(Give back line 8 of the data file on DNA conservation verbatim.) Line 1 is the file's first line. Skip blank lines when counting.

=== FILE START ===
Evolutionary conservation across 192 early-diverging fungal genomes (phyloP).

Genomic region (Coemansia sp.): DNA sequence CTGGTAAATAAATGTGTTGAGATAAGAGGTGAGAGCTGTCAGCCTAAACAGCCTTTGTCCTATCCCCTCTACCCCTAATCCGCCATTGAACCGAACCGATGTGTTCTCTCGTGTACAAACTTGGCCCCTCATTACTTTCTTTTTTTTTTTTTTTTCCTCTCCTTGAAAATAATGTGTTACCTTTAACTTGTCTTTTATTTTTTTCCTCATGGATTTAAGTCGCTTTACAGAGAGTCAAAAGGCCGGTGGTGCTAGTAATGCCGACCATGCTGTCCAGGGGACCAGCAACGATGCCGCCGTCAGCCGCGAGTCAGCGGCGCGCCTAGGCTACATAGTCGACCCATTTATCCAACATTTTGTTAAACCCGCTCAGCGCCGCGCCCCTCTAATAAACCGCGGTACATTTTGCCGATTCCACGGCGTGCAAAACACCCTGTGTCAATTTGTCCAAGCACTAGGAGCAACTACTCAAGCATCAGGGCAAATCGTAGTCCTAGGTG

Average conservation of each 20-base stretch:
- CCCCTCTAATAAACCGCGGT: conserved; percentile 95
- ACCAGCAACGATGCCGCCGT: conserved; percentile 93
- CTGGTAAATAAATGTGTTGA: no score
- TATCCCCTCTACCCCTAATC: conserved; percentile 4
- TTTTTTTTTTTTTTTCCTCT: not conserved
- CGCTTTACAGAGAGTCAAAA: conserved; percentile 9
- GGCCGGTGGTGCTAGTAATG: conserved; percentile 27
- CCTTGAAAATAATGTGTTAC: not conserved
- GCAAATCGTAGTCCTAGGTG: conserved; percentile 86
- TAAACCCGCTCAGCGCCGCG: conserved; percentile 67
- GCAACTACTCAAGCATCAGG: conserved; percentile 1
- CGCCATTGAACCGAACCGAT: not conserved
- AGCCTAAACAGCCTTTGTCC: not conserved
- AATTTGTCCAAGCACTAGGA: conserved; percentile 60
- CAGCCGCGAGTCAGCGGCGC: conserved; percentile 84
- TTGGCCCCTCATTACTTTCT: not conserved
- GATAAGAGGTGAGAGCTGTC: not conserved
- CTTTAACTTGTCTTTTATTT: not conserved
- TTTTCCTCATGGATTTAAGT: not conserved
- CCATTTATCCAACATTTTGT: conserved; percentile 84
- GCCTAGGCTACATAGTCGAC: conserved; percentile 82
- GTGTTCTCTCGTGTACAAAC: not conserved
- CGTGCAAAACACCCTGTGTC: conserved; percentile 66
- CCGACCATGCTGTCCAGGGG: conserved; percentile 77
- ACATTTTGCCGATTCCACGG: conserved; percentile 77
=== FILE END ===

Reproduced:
- TTTTTTTTTTTTTTTCCTCT: not conserved